Python Application Development Using Imbalanced-learn



Imbalanced-learn is a python package offering a number of re-sampling techniques commonly used in datasets showing strong between-class imbalance. It is compatible with scikit-learn and is part of scikit-learn-contrib projects. Some of its Applications are in:

  • Bioinformatics
  • Medical imaging: diseases versus healthy
  • Social sciences: prediction of academic dropout
  • Web services: Service Level Agreement violation prediction
  • Security services: fraud detection

Most classification algorithms will only perform optimally when the number of samples of each class is roughly the same. Highly skewed datasets, where the minority is heavily outnumbered by one or more classes, have proven to be a challenge while at the same time becoming more and more common. One way of addressing this issue is by re-sampling the dataset as to offset this imbalance with the hope of arriving at a more robust and fair decision boundary than you would otherwise.

Re-sampling techniques are divided in two categories:

  1. Under-sampling the majority class(es).
  2. Over-sampling the minority class.
  3. Combining over- and under-sampling.
  4. Create ensemble balanced sets.

imbalanced-learn is an open-source python toolbox aiming at providing a wide range of methods to cope with the problem of imbalanced dataset frequently encountered in machine learning and pattern recognition. The implemented state-of-the-art methods can be categorized into 4 groups:

(i) under-sampling,
(ii) over-sampling,
(iii) combination of over- and under-sampling, and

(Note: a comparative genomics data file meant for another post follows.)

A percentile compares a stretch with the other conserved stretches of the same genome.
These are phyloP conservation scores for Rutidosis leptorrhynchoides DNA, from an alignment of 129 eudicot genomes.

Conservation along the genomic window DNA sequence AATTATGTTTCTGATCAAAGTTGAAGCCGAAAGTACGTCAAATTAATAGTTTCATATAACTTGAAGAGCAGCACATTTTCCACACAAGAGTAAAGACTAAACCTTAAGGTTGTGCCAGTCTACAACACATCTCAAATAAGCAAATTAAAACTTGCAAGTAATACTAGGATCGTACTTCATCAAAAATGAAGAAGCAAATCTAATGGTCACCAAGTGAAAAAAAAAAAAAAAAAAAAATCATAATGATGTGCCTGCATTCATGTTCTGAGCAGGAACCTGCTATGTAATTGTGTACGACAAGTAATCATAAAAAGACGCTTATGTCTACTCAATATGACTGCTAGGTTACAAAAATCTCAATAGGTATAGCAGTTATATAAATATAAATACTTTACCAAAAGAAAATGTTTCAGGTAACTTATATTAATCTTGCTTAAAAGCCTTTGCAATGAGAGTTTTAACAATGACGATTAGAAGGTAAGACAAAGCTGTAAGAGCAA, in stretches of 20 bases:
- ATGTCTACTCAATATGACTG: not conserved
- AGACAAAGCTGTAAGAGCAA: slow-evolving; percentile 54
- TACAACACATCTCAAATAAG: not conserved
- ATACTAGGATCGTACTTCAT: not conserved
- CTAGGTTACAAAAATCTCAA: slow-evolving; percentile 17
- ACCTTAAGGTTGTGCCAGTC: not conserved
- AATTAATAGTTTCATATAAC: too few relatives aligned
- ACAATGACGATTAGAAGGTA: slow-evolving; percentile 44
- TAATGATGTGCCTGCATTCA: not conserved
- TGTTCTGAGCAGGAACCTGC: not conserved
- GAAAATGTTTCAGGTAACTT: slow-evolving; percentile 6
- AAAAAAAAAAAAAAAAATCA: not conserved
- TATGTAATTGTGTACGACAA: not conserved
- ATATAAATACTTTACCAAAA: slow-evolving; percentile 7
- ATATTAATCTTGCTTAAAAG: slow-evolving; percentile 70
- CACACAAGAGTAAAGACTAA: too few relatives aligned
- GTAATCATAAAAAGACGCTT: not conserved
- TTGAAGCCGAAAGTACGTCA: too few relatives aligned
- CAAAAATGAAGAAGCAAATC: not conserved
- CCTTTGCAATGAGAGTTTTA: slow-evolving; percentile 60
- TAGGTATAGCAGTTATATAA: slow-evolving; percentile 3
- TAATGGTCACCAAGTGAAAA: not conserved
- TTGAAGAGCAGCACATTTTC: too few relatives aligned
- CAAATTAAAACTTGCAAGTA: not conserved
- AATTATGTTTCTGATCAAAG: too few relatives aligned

(iv) ensemble learning methods.

  • Under-sampling

    1. Random majority under-sampling with replacement
    2. Extraction of majority-minority Tomek links
    3. Under-sampling with Cluster Centroids
    4. NearMiss-(1 & 2 & 3)
    5. Condensend Nearest Neighbour
    6. One-Sided Selection
    7. Neighboorhood Cleaning Rule
    8. Edited Nearest Neighbours
    9. Instance Hardness Threshold
    10. Repeated Edited Nearest Neighbours
    11. AllKNN
  • Over-sampling

    1. Random minority over-sampling with replacement
    2. SMOTE - Synthetic Minority Over-sampling Technique
    3. bSMOTE(1 & 2) - Borderline SMOTE of types 1 and 2
    4. SVM SMOTE - Support Vectors SMOTE
    5. ADASYN - Adaptive synthetic sampling approach for imbalanced learning
  • Over-sampling followed by under-sampling

    1. SMOTE + Tomek links
    2. SMOTE + ENN
  • Ensemble sampling

    1. EasyEnsemble
    2. BalanceCascade

The different algorithms are presented in the sphinx-gallery.

The toolbox only depends on numpy , scipy, and scikit-learn and is distributed under MIT license. Furthermore, it is fully compatible with scikit-learn and is part of the scikit-learn-contrib supported project.


imbalanced-learn is tested to work under Python 2.7, Python 3.5 and 3.6. The dependency requirements are based on the last scikit-learn release:

  • scipy (>=0.13.3)
  • numpy (>=1.8.2)
  • scikit-learn (>=0.19.0)

imbalanced-learn is currently available on the PyPi’s repository and you can install it via pip:

pip install -U imbalanced-learn


The example here illustrates a sampling technique.

>>> from collections import Counter
>>> from sklearn.datasets import make_classification
>>> X, y = make_classification(n_samples=5000, n_features=2, n_informative=2,
...                            n_redundant=0, n_repeated=0, n_classes=3,
...                            n_clusters_per_class=1,
...                            weights=[0.01, 0.05, 0.94],
...                            class_sep=0.8, random_state=0)
>>> print(sorted(Counter(y).items()))
[(0, 64), (1, 262), (2, 4674)]
>>> from imblearn.under_sampling import ClusterCentroids
>>> cc = ClusterCentroids(random_state=0)
>>> X_resampled, y_resampled = cc.fit_sample(X, y)
>>> print(sorted(Counter(y_resampled).items()))
[(0, 64), (1, 64), (2, 64)]

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